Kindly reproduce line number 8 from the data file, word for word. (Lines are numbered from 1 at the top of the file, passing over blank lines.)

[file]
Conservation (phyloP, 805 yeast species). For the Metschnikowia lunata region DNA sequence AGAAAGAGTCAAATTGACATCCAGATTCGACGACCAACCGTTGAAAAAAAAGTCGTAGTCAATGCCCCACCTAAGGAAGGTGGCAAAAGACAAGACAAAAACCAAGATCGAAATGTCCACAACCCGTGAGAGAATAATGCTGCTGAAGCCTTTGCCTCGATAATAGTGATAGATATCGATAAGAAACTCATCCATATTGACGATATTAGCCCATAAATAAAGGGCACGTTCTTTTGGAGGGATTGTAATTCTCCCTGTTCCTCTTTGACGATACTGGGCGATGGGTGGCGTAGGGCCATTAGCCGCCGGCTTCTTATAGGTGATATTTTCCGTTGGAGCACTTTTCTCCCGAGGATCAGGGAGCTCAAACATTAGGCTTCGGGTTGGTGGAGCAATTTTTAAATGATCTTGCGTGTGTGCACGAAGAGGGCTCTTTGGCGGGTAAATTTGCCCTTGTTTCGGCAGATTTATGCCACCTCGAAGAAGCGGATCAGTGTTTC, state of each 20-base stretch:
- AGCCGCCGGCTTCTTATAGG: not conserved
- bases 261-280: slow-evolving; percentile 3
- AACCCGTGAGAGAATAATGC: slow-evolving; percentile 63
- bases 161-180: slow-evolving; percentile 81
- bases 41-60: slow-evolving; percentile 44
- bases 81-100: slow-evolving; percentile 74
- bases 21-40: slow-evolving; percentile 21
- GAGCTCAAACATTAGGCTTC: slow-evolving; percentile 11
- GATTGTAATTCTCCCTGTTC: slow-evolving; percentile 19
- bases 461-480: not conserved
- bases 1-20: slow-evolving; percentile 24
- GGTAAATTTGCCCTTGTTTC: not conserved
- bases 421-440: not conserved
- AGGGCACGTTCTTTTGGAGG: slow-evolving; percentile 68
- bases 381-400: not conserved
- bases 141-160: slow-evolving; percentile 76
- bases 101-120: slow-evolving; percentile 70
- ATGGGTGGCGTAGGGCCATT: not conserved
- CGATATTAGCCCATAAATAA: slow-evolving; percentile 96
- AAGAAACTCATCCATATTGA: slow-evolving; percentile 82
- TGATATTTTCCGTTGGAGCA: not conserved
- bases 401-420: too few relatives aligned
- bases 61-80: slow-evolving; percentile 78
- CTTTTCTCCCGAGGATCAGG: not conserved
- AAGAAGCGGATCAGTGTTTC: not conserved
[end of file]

- bases 21-40: slow-evolving; percentile 21